ELGIN, Texas (KXAN) — Thursday marks one month since six tornadoes ripped through Central Texas, damaging or destroying thousands of homes throughout the region and leading to Gov. Greg Abbott’s disaster declaration for 16 counties statewide.

In the month since, the initial shock has pivoted toward long-term recovery efforts. Along the way, community members and businesses are stepping in and stepping up to help rebuild.

For nearly three years, Chemn Cafe has been a staple in downtown Elgin, both a community resource and a source of news, collaboration and conversations for customers. The March 21 tornadoes were not the shop’s first brush with disaster recovery efforts; that came with the February 2021 freeze, when the cafe pivoted to a one-stop shop for resources and assistance for those impacted.

The Bastrop County Office of Emergency Management reported March 22 the tornadoes damaged or destroyed 65 homes countywide, many of them in Elgin. On the morning after the March tornadoes, owner Monica Nava said she knew she needed to do something to support her customers and community.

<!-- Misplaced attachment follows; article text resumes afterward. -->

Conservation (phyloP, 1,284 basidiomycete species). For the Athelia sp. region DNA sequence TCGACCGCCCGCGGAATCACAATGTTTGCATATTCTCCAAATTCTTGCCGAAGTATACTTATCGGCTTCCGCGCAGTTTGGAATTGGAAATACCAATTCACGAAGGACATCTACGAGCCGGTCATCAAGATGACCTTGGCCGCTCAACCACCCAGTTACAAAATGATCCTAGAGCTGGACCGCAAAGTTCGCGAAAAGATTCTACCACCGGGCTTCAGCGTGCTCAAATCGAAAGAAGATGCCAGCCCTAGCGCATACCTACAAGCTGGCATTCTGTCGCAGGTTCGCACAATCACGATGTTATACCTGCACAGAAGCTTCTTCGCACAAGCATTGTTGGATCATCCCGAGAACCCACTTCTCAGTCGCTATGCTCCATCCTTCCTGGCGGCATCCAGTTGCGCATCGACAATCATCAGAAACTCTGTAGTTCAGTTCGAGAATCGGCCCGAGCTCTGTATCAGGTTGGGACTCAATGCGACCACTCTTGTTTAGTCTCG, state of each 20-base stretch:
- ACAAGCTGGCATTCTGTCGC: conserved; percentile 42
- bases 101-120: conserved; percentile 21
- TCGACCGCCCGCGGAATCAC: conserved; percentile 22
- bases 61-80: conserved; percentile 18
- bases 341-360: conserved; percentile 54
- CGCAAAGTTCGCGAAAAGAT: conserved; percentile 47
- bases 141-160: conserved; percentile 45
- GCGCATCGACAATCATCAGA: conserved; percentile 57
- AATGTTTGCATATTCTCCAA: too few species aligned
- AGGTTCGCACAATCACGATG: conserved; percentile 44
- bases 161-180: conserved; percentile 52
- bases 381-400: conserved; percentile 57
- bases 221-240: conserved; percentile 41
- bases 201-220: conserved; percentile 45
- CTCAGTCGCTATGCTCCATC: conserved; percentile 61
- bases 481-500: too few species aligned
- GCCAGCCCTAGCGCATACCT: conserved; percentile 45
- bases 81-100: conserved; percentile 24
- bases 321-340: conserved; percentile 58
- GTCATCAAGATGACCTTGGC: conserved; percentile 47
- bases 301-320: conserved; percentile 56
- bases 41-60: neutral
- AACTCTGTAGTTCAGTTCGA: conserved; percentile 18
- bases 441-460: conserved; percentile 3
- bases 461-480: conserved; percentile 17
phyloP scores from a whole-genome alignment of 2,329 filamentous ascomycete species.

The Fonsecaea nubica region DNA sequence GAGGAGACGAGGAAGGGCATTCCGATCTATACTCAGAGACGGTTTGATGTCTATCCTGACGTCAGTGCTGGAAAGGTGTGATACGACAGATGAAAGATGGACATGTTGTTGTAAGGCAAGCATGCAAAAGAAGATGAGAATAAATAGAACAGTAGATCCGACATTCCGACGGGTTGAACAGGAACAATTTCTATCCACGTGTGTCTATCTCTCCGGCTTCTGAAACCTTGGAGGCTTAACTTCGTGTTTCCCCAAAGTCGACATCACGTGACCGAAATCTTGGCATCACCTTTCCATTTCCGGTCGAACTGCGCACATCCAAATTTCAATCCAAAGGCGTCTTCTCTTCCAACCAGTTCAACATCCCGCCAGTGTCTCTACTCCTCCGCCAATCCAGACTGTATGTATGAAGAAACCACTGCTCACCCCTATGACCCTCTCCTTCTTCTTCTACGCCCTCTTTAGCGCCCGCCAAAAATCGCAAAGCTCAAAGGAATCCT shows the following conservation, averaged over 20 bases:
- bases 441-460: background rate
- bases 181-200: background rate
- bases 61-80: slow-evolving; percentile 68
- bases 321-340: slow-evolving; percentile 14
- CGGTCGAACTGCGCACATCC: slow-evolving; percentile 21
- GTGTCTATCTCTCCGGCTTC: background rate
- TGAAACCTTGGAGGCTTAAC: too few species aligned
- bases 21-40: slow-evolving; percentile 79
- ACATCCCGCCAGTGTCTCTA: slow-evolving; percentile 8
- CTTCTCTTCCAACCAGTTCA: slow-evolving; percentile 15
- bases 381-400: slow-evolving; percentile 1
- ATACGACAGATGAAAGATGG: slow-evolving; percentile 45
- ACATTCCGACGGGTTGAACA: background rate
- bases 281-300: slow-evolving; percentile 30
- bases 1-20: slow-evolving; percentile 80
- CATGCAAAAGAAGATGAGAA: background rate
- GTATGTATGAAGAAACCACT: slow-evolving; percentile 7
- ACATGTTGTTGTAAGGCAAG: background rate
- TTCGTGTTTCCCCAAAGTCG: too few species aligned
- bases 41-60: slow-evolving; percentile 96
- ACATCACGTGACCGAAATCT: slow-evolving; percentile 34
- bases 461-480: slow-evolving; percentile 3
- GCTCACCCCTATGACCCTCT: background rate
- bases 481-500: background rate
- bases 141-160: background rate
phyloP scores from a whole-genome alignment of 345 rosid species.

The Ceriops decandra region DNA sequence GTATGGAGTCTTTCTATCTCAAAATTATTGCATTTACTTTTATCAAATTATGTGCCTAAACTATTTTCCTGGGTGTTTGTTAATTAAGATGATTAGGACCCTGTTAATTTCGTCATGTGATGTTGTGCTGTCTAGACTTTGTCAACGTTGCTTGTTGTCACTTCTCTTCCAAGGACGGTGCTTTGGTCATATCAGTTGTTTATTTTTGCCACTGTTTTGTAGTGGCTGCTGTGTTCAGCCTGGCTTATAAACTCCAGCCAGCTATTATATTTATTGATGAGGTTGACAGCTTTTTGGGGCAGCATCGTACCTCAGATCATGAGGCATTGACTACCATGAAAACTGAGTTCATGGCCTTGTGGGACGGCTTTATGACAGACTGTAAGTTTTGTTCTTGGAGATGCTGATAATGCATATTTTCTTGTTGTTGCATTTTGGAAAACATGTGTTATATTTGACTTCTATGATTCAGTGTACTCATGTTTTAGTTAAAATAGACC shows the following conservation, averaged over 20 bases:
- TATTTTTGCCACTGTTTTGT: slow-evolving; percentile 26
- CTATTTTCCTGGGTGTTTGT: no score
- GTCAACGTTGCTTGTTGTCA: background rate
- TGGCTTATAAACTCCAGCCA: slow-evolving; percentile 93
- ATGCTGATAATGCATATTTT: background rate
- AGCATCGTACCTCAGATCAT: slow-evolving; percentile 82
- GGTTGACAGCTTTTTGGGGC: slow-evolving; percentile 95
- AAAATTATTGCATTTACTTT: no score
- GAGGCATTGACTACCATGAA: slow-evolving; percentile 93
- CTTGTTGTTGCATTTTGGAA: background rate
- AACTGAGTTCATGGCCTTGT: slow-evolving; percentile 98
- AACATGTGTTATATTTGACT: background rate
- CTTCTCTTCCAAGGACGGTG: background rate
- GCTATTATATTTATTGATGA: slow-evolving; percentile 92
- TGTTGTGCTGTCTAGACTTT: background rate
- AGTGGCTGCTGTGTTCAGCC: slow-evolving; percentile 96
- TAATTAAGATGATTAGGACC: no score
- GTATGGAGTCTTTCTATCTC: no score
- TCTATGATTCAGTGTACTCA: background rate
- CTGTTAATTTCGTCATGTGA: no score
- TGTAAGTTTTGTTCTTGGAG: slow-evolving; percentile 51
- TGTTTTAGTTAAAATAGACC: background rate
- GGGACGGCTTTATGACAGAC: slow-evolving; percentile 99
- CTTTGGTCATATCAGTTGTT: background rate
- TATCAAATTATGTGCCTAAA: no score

“We know what the community does here, is they jump to help others really quickly,” she said.

Nava and her daughter, Chemn Cafe manager Deja Cooper, posted on Facebook the coffee shop would begin accepting donated plastic bins, canned goods, water, clothes and “petty cash” for those looking to assist. They also collaborated with fellow local businesses, like A Flower Connection, Smash Daddies restaurant and Lions Club Thrift Shop, that were also helping with collecting and distributing donated items.

“It just grows legs, and everybody wants to help,” Nava said. “So it’s nice to be able to be like, one little piece of space that can provide information back and forth to everybody.”

A month removed from the storm, Nava and Cooper said the initial shock of the situation has waned as storm victims have turned toward long-term recovery efforts.

The Bastrop County Long Term Recovery Team provides case management and help with cleanups and home builds while providing spiritual, mental and emotional health services to those affected.

From a financial standpoint, Nava said now’s the time many residents are navigating insurance claims and the paperwork that goes into storm recovery efforts. Alongside the tornadoes’ physical toll, though, Cooper said an equally heavy, emotional one has hit residents.

“There’s some kids that are really struggling with losing everything that they have and kind of having to figure out or watching the process of trying to figure out how things are going to go back to the new normal,” Cooper said. “So I think that [people need] some emotional support for kids and parents as well, that have lost.”

And while the tornadoes’ impacts might not be top of mind for everyone, that doesn’t mean those damages aren’t an everyday rebuilding effort for victims.

“Just because it happened a month ago doesn’t mean it’s something that’s fixed,” Nava said. “It’s still ongoing.”